The feedback you get from the marketplace gives you insight. Use the insight to improve your business, and then go back to the market to test your model again. When your business starts resonating with your market, you know you have real knowledge about what they need and what you can do.
For example, a graphics company came to me years ago. They were a sharp team that had grandiose ideas of what they were creating—pre-designed car graphics. They wanted to buy this massive printer with a HUGE price tag.
I said, “WAIT! Create a few designs. Don’t print them—put them on eBay and see if anyone bites.”
Well, no one purchased them. So, they tweaked their design until the market said yes. Then they bought the $30,000 printer. In doing this, they proved their design had a market and could now justify the printer cost.
If you think you’re going to sell your company for 1 million dollars, then I GUARANTEE that you will not make a dime over one million. At the same time, just because you think you deserve one billion dollars does not mean you’ll make that either, but working on your knowledge and becoming an expert will allow you to continue to increase your confidence. Thus, your mindset gets stronger.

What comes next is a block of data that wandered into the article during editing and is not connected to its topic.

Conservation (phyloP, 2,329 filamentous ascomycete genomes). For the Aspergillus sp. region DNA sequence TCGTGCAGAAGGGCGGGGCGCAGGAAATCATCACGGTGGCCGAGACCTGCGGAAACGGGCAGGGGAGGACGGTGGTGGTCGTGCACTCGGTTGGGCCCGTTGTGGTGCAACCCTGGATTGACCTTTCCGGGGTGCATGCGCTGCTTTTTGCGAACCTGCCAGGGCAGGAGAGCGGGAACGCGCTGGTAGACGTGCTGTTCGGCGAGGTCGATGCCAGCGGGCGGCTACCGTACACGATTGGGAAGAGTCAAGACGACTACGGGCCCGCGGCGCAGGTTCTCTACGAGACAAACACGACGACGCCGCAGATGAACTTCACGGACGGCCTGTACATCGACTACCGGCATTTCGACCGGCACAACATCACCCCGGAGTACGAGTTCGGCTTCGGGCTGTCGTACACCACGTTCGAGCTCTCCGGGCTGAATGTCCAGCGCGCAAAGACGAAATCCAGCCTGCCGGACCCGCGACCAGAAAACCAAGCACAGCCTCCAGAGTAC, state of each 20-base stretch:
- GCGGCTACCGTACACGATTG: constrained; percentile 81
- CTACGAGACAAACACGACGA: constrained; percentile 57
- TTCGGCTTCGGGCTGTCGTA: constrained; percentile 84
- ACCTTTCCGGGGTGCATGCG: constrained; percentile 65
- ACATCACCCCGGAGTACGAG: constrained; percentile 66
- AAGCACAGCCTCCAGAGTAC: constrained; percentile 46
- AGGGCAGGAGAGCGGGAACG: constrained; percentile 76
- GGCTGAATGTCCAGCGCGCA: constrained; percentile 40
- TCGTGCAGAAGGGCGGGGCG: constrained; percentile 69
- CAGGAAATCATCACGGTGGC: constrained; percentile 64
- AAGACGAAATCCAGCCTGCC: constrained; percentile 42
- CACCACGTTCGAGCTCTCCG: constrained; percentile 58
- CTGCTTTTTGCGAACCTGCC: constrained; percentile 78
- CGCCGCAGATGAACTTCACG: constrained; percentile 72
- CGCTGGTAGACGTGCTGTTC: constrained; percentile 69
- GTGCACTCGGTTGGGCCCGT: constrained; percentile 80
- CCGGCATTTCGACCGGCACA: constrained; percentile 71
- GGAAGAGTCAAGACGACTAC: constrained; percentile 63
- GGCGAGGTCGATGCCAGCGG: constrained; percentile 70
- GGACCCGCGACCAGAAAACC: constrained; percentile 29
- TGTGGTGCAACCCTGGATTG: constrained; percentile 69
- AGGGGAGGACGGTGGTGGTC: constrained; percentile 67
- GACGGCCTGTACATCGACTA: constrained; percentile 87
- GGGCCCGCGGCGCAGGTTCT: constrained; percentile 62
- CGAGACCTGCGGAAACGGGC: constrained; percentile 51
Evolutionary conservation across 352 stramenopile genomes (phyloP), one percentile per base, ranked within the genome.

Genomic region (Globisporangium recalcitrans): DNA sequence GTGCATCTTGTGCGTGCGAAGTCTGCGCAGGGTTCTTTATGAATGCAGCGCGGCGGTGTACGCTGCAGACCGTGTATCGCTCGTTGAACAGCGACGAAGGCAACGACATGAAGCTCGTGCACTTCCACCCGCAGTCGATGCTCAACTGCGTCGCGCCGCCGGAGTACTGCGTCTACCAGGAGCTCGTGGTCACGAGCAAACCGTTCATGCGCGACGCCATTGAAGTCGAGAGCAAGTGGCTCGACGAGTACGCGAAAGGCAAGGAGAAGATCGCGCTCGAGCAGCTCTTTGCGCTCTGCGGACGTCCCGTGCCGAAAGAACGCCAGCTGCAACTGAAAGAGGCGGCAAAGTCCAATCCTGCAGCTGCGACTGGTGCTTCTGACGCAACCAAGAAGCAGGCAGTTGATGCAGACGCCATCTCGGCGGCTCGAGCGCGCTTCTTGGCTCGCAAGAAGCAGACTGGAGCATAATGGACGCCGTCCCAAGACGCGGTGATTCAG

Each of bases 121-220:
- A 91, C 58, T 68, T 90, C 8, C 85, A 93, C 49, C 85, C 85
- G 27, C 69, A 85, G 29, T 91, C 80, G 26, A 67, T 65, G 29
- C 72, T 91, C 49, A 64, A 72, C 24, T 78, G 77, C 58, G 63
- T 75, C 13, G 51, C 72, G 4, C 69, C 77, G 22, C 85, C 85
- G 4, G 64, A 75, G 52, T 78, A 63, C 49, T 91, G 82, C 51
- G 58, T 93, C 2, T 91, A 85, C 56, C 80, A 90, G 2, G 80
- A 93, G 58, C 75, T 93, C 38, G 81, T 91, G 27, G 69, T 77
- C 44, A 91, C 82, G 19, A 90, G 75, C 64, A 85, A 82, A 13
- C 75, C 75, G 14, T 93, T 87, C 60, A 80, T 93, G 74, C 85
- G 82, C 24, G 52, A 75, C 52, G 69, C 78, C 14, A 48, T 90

I can’t tell you how many times I’ve looked at businesses and the owner has NO CLUE whatsoever that their business is worth millions. They are attracting the wrong buyers, selling their product way too cheap, and getting the wrong advice. Most of them think that they can’t compete with the larger players. As soon as you realize you have a competitive advantage you can attract big dollars.
Often, when people hear “business plan,” they think “boring.” But business plans are anything but boring.
You have to know exactly how you are going to deliver value to customers, and whether you call that a “business plan” or not, writing it down is a critical exercise. Force yourself to think about different aspects of your business you may not be considering. Create financial forecasts to marketing plans.